CHID students Alec Sullivan and Dilkaranjot (Karan) Grewal WIN UW's Ideathon! 

Submitted by Cynthia Anderson on


An ideathon is a short, intensive, workshop-like experience for students to address some of the most pressing challenges of our time. Participants work in teams and use design thinking and innovative learning practices to ideate and collaborate on possible solutions. C21 + CoMotion Ideathons are primarily for undergraduate students from all disciplines. In fact, the best ideathons combine students from many majors –a biology student working together with a linguist, drama student, and public policy major. The wider cross-section of students involved, the more perspectives there are involved in coming up with solutions that are relevant and sensitive to the needs of the end-user.

The problem proposed: "How can we enhance engagement in the humanities at the University of Washington?"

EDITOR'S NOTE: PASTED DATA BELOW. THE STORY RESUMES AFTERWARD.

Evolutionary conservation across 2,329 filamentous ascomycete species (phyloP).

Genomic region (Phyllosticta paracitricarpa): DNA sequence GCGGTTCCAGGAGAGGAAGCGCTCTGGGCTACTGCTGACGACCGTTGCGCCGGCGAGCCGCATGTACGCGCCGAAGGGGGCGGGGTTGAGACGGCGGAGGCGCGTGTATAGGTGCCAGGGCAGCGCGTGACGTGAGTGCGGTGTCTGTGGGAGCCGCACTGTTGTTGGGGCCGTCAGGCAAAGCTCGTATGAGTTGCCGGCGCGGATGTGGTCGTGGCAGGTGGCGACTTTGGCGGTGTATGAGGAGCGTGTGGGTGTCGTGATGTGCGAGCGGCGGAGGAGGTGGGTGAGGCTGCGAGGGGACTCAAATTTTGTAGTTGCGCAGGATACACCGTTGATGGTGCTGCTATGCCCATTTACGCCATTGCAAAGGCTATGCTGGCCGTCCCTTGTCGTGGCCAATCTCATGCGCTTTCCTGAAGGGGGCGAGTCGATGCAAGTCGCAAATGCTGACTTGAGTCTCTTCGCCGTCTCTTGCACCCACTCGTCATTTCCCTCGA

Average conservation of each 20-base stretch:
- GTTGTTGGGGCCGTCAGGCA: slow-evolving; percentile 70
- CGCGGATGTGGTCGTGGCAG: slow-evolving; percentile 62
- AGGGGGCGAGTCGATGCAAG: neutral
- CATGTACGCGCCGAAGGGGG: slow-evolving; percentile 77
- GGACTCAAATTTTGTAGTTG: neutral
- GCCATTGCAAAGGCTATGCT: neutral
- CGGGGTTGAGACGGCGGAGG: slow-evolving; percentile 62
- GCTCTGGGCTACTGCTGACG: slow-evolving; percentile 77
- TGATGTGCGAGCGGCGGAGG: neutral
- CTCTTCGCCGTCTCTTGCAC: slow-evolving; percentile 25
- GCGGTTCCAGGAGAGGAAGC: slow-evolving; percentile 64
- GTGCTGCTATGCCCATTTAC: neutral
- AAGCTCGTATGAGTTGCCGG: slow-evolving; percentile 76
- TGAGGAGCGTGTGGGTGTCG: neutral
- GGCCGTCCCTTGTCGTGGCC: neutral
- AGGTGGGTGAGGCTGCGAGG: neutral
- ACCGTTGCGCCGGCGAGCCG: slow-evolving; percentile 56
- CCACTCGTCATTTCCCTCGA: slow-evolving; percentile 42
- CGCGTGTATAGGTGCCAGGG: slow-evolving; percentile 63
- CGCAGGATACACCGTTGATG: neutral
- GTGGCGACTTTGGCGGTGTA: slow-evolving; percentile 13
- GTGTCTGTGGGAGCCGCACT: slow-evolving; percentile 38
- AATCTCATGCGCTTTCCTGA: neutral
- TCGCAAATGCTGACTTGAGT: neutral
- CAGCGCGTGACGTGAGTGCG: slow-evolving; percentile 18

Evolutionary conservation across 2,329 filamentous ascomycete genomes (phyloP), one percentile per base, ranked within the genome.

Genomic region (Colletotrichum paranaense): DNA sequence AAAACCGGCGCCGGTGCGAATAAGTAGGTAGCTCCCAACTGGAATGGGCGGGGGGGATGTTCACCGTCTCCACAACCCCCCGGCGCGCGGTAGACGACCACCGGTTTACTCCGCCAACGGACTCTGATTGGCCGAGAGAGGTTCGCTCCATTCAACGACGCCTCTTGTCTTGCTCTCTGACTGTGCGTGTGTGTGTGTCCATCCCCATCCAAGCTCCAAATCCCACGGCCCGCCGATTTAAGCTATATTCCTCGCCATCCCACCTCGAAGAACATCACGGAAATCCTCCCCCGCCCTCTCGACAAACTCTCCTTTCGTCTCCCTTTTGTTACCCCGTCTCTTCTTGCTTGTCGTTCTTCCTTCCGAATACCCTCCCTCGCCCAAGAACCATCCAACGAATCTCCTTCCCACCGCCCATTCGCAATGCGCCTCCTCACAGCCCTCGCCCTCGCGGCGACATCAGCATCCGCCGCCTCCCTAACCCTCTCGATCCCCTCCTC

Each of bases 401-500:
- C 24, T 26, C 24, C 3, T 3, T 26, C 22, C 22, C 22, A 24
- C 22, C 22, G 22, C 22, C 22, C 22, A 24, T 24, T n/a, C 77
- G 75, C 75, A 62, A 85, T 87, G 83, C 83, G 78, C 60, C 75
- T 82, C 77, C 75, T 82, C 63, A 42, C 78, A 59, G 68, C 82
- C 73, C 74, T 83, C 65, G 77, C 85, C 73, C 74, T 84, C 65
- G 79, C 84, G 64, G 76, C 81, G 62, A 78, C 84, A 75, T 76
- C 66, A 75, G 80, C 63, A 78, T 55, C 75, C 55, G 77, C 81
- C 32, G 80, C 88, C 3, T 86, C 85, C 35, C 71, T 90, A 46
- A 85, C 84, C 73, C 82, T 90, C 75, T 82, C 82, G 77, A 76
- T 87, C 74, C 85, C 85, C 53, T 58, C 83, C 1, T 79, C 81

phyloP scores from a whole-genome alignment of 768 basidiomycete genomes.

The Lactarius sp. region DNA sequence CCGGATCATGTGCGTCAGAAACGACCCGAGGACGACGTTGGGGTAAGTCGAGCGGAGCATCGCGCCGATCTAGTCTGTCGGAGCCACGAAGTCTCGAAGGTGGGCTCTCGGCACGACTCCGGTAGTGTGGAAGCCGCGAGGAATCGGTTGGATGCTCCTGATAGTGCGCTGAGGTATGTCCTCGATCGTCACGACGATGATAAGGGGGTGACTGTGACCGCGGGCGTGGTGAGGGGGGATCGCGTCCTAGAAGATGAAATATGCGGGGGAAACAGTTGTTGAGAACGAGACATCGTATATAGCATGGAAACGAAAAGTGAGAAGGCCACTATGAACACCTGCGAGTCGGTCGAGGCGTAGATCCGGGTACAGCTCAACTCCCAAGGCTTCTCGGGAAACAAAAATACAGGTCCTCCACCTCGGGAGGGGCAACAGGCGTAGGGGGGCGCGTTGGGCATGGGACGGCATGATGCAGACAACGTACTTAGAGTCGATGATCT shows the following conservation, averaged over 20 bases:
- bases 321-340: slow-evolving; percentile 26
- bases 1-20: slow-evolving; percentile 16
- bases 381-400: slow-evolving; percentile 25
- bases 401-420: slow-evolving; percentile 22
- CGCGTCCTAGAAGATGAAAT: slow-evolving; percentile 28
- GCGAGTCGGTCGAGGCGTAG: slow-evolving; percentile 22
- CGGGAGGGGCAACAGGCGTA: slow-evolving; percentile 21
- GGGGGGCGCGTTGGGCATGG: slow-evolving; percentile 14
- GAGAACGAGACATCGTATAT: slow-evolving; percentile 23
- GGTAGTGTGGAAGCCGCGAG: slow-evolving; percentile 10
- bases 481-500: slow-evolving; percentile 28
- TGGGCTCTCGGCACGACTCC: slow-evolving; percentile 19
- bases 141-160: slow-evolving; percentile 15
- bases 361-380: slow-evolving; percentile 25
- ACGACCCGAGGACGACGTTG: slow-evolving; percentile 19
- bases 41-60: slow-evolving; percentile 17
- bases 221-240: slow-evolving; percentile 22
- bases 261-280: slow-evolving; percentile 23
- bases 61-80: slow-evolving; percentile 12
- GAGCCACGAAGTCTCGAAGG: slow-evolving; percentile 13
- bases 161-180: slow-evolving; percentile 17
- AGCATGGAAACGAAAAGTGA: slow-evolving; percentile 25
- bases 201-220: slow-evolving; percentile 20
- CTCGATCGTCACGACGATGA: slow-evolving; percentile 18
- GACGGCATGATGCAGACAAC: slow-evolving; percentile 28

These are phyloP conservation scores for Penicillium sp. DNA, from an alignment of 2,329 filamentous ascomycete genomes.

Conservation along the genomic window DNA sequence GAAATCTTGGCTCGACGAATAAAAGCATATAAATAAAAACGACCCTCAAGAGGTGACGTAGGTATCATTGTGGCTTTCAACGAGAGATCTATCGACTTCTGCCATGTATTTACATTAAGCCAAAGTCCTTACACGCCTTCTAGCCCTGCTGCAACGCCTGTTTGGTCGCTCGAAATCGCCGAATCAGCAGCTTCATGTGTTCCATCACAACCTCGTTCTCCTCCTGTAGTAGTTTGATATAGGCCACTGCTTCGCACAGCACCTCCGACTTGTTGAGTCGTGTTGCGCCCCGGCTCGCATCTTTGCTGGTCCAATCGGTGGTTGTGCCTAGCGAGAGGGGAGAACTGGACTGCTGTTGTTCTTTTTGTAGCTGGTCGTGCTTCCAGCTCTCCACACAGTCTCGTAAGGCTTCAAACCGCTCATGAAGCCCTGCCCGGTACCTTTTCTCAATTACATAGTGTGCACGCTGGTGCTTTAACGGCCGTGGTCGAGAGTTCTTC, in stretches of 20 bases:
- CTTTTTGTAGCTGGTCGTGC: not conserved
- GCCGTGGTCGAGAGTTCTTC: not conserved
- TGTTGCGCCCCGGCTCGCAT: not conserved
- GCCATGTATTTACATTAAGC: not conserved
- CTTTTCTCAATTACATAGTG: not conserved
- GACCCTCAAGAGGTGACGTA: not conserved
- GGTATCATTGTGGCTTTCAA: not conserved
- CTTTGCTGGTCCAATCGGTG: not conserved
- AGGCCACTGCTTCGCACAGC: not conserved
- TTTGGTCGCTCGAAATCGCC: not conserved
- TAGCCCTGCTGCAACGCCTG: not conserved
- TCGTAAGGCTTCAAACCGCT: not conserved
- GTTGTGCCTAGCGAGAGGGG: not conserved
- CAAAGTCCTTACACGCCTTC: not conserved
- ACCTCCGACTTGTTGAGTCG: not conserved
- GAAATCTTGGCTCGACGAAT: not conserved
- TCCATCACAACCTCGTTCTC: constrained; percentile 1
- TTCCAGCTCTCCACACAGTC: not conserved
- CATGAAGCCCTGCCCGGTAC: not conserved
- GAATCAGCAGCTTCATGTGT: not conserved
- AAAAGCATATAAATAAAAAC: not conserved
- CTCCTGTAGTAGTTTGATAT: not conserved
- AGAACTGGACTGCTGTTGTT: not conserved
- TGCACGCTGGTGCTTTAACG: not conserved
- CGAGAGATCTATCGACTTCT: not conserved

Our winning "idea" or "insight": We focused on boundaries to accessing the humanities, which include: fiscal limitations, cultural stigmas, and institutional rigidity. We want to demystify and destigmatize the humanities by disseminated the evidence surrounding the realities of STEM/humanities (e.g. the difference in average pay, ability to get a job, who finds meaningful jobs, etc.) and provide professional development to advisors and professors to both disseminate this data and generally support students in humanities. With the latter, faculty and staff can greater facilitate reflection of skills emerging from coursework and give students the rhetoric to be a political entity in an arena where STEM has this perceived upper hand. In addressing institutional rigidity, we asked that pathways be opened up between majors so that students have the ability to - but are not required to - be interdisciplinary. For example, the dance program allowed greater overlap with science courses (e.g. biology's anatomy fulfilled dance's anatomy requirement) and the program witnessed a spike from 20 majors to 60+ in two years. Finally, we requested greater transparency in course offerings - a fairly straightforward administrative task - and "smarter" or "personalized" course recommendations utilizing the technology that Facebook, Google, etc. already uses (where, for example, a student who studies microbiology & global health can find out about the history class on plagues).

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